Here we open the file, and when it’s opened we are asking to read a chunk of 1024 bytes from it, starting at position 100 (so basically, we read data from bytes 100 to 1124).

A callback is called when one of the following three happens:

  • there is an error
  • something has been read
  • nothing could be read

If there is an error, the first argument of callback – err – will be set. Otherwise, it is null.

The second argument of callback – readBytes – is the number of bytes read into the buffer. If the read bytes is zero, the file has reached the end.

Write Into a File

Once file is open, we can write into a file but make sure we have set the mode to allow us read it.

var fs = require('fs');
fs.open('file.txt', 'a', function(err, fd) {
   if (err) { throw err; }
   var writeBuffer = new Buffer('Writing this string'),
      bufferOffset = 0,
      bufferLength = writeBuffer.length,
      filePosition = null;

   fs.write(fd, writeBuffer, bufferOffset, bufferLength, filePosition,
      function(err, written) {
         if (err) { throw err; }
         console.log('wrote ' + written + ' bytes');
   });
});

Here we open the file with append-mode (‘a’), and we are writing into it, starting at position 0. We pass in the buffer with data we want to written, an offset inside the buffer where we want to start writing from, the length of what we want to write, the file position and a callback.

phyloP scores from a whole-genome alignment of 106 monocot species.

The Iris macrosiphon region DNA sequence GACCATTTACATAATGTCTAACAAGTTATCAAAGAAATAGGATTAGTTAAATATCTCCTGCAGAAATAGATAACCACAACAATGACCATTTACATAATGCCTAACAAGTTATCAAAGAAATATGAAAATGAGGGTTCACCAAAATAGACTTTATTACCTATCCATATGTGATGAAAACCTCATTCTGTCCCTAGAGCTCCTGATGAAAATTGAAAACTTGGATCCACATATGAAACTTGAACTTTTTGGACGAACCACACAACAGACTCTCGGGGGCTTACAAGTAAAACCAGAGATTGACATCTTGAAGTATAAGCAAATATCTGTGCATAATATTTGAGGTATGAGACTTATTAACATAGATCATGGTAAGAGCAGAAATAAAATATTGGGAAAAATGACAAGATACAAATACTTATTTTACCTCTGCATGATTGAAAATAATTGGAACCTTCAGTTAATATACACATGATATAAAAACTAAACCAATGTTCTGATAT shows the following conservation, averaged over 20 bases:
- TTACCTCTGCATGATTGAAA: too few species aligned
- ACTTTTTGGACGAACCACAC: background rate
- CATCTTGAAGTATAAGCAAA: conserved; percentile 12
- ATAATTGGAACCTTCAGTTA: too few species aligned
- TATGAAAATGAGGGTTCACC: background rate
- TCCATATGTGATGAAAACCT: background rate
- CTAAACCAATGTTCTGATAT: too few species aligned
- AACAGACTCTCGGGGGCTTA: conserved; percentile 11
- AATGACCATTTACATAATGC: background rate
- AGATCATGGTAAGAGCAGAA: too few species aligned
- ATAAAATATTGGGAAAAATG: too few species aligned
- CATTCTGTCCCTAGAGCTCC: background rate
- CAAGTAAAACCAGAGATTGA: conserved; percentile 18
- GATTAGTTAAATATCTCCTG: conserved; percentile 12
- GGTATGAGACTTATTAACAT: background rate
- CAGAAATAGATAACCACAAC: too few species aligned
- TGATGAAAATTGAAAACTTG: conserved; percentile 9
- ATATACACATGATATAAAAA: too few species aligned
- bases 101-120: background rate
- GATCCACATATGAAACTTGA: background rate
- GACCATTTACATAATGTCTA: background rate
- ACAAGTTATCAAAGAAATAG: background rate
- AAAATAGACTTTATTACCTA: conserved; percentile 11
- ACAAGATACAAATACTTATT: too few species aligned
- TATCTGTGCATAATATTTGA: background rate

In this case we are passing in a file position of null, which is to say that we writes at the current file position. As noted before, we open the file using append-mode, so the file cursor is positioned at the end of the file.

Case on Appending

If you are using these low-level file-system functions to append into a file, and concurrent writes will be happening, opening it in append-mode will not be enough to ensure there will be no overlap. Instead, you should keep track of the last written position before you write, doing something like this:

var fs = require('fs');

var startAppender = function(fd, startPos) {
   var pos = startPos;
   return {
      append: function(buffer, callback) {
         var oldPos = pos;
         pos += buffer.length;
         fs.write(fd, buffer, 0, buffer.length, oldPos, callback);
      }
   };
}

Here we declare a function stored on a variable named “startAppender”. This function starts the appender state (position and file descriptor) and then returns an object with an append function.

To use the Appender:

fs.open('file.txt', 'w', function(err, fd) {
   if (err) { throw err; }
   var appender = startAppender(fd, 0);
   appender.append(new Buffer('append this!'), function(err) {
      console.log('appended');
   });
});

And here we are using the appender to safely append into a file.

This function can then be invoked to append, and this appender will keep track of the last position, and increments it according to the buffer length that was passed in.

Actually, there is a problem: fs.write() may not write all the data we asked it to, so we need to modify it a bit.

var fs = require('fs');

var startAppender = function(fd, startPos) {
    var pos = startPos;
    return {
        append: function(buffer, callback) {
            var written = 0;
            var oldPos = pos;
            pos += buffer.length;
            (function tryWriting() {
                if (written < buffer.length) {
                    fs.write(fd, buffer, written, buffer.length - written,
                             oldPos + written,